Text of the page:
Charlottesville City Council
has endorsed a series of recommendations by city staff to strengthen the protection of historic buildings within the City. The action comes just two weeks after the Jefferson Scholars Foundation demolished the Compton House on Maury Avenue to make way for their new headquarters.
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Before the report, historic preservationist and UVa Professor Daniel Bluestone appeared before Council to lament the loss of the house. He called the demolition of the house an act of vandalism.
“You should go look at the pile of rubble there. There’s not a rotten board in the pile. The walls were substantial. They were terra-cotta concrete bricks with stucco over the top of them. That was one solid, important house,” Bluestone said. He added that no effort was made to re-use or salvage any of the materials in the 4,600 square house, which was built in 1913.
After handing each Councilor a piece of debris from the roof of the Compton house, Bluestone called for a city-wide strategy to prevent the destruction of other significant homes in the future.
Mary Joy Scala, the City’s Preservation and Design Planner, prepared a report for Council outlining her efforts to do just that. The Comprehensive Plan adopted by Council last year sets three key historic preservation goals
Scala briefed Councilors on the status of each neighborhood, and the results are available in the staff report. The Fry’s Spring Neighborhood is the next to be surveyed.
On the topic of the Neighborhood Conservation district, Scala said she conducted a meeting on September 5, 2007 at the Charlottesville Community Design Center. The staff report for Council characterized that meeting’s main conclusion “was to adopt something sooner rather than later.” A series of public hearings on an ordinance to create the new conservation district will be held in the spring after a review from the City Attorney’s office. The first hearing will be before the
Board of Architectural Review
, followed by a joint meeting of City Council and the
Scala said that passing the Neighborhood Conservation ordinance would not automatically subject any neighborhood to its rules. “It would be available as a tool in case a neighborhood came forward at a later date and said they wanted to be designated,” she said.
With the respect to the third goal, Scala said the highest priority was to find a way to protect individual properties, such as the Compton House.
“We need direction from you all on how to proceed with that,” Scala said. She passed out a list of properties with structures over 100 years old, and a list of suggestions from the Board of Architectural Review (BAR) on younger buildings that also might merit protection for other architectural or historic reasons. Three of these include the Monticello Dairy Building, the Fry’s Spring Service Station and the Coca Cola Bottling Plant.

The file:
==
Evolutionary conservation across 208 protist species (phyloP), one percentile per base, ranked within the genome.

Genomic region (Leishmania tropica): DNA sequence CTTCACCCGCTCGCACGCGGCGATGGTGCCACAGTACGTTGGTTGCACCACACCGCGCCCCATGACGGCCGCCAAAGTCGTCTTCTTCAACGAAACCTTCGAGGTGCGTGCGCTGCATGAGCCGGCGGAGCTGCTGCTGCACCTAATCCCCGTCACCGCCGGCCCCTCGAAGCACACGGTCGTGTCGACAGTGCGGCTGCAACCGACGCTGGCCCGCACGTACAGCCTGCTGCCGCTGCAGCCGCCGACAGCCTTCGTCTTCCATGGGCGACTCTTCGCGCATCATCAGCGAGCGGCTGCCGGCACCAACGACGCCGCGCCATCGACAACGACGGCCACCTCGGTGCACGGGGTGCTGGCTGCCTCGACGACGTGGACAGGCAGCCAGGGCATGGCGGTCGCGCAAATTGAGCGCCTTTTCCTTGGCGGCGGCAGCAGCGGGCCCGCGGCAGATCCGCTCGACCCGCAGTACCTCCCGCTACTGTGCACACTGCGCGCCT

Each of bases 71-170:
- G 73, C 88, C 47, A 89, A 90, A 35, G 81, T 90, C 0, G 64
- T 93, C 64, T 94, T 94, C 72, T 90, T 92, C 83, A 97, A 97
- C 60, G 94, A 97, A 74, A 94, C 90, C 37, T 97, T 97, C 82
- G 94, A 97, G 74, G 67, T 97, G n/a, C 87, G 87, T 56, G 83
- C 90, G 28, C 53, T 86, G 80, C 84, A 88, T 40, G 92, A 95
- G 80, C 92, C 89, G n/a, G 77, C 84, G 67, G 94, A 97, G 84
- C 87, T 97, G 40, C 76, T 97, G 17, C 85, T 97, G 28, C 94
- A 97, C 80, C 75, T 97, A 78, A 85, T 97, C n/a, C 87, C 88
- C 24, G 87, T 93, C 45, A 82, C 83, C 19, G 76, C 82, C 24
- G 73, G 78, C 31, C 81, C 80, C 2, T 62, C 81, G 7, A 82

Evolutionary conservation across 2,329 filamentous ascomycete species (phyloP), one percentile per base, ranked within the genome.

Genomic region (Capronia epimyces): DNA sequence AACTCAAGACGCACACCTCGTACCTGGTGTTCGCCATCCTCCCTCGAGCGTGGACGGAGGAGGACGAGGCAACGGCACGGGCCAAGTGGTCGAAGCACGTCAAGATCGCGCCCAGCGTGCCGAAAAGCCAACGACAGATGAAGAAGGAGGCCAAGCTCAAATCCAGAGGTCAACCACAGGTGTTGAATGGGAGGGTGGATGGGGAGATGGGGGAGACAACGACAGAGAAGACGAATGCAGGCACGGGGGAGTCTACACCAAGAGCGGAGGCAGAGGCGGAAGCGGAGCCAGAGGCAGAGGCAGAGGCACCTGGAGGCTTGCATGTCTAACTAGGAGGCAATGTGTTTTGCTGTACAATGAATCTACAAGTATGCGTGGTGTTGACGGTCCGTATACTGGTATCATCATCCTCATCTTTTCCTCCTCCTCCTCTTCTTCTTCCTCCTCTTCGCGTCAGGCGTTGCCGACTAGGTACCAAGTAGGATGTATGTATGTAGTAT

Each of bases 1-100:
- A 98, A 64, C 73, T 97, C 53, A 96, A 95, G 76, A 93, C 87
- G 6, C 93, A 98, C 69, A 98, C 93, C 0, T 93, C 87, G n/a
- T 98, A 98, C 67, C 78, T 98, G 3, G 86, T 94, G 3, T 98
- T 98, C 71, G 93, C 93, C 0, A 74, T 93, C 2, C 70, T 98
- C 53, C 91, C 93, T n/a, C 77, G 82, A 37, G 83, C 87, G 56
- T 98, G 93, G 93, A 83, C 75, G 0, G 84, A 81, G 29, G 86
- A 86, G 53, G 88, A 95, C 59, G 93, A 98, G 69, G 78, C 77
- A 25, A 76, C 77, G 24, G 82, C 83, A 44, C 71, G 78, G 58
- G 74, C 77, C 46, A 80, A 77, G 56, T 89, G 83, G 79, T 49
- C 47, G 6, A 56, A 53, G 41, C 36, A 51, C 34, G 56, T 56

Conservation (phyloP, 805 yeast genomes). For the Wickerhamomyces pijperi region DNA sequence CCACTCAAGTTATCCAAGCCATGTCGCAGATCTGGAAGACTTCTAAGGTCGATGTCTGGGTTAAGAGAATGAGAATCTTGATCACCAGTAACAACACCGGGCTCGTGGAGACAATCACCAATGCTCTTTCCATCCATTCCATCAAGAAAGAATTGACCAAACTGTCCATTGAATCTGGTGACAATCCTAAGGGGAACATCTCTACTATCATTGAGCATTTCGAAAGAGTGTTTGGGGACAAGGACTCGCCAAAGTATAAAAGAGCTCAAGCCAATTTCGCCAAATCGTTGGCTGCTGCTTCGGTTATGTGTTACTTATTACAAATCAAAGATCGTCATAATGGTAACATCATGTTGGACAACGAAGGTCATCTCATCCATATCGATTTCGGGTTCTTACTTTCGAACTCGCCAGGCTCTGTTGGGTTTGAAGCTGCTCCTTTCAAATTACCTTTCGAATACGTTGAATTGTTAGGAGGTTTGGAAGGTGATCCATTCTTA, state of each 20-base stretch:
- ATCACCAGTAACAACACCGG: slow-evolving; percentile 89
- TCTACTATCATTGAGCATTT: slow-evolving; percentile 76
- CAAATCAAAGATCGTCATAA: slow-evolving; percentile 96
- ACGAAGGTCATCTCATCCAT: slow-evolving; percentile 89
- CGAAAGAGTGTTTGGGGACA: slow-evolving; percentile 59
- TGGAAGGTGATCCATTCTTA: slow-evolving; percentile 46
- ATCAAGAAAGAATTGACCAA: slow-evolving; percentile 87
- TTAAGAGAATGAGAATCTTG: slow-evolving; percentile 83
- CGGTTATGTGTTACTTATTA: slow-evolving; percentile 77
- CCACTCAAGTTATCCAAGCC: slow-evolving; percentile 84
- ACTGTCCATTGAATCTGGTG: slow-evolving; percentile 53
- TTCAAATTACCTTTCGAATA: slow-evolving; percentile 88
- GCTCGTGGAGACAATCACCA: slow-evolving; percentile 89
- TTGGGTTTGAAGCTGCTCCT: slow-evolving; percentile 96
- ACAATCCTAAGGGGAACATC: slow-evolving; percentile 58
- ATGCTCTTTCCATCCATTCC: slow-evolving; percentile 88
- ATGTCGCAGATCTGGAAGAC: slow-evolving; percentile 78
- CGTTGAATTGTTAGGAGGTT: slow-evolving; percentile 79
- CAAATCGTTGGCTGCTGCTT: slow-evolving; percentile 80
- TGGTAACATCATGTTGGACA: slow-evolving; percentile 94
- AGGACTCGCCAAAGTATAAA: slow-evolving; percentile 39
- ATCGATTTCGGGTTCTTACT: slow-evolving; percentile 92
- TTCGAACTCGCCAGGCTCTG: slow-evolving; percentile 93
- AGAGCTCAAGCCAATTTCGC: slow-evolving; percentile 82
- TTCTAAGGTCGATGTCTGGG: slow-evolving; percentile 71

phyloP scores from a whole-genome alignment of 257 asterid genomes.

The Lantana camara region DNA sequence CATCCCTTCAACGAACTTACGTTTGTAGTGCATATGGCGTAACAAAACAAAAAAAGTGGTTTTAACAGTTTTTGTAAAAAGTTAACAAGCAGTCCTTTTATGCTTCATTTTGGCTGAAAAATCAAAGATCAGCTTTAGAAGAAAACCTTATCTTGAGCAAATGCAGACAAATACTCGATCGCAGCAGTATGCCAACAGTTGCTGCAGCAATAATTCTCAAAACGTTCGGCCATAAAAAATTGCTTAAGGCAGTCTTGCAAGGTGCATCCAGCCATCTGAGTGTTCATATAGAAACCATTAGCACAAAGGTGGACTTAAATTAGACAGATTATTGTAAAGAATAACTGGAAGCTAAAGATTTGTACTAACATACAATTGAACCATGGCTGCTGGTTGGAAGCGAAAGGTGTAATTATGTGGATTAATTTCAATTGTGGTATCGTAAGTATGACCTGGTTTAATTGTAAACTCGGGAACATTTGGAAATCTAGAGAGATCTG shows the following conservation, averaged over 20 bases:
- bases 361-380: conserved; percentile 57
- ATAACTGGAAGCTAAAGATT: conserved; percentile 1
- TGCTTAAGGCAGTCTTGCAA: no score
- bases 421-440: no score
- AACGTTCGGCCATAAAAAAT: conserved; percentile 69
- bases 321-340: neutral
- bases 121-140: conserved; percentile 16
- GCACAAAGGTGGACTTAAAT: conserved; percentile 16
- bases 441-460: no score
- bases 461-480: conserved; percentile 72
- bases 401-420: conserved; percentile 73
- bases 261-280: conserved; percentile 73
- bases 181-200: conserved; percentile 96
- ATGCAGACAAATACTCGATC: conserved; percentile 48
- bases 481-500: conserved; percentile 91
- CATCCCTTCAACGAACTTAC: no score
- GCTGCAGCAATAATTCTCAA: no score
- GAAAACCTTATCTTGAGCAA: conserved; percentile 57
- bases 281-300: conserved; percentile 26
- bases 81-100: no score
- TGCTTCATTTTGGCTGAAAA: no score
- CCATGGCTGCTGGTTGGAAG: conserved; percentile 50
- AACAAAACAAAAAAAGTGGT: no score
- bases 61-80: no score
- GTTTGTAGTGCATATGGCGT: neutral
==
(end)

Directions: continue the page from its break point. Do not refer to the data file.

“None of those are protected from demolition. They’re not 100 years old, and yet those are some examples of buildings in town that I think people value that maybe we should consider protection for,” Scala said.
Any individual property that were to receive protection would need to go through a re-zoning, requiring a public hearing.
After her presentation, Scala presented Council with seven recommendations:
Before holding the public hearing,
Mayor Dave Norris
asked for more information on compensation for BAR members. Scala said the Planning Commission is considering transferring some duties to the BAR, and that would require more time. “If their workload continues to increase, that’s something they’d like you to consider,” she said. She did not suggest a particular stipend and BAR members are currently receive no compensation.
During the public hearing, Daniel Bluestone spoke again, and explained that architectural heritage is interlinked with sustainability.
“People before us built this City. We are using the City that they built. People after us will also want to use elements of that City,” Bluestone said. He said preservation did not mean preventing any new buildings around existing ones. He pointed to the University area where high-density buildings have been built in the backyards of old mansions to accommodate the increase in density.
”What we want desperately is a process that will at least give us the chance to slow down and consider and weigh this in a way that lets us acknowledge that we are bound up in what has come before and part of our responsibility is to transmit that to the future.”
Bluestone said the process should begin by declaring that all structures over 75 years old should be subject to design review and demolition controls. “It will give us a chance to have a public discourse about what we want from the past,” he said.
said he wanted Scala to review Bluestone’s suggestion. On the issue of BAR compensation, Mayor Norris asked for more information on what localities are doing. Staff are expected to bring back recommendations at a future meeting.
staff report with progress report, 100-year list, recommended properties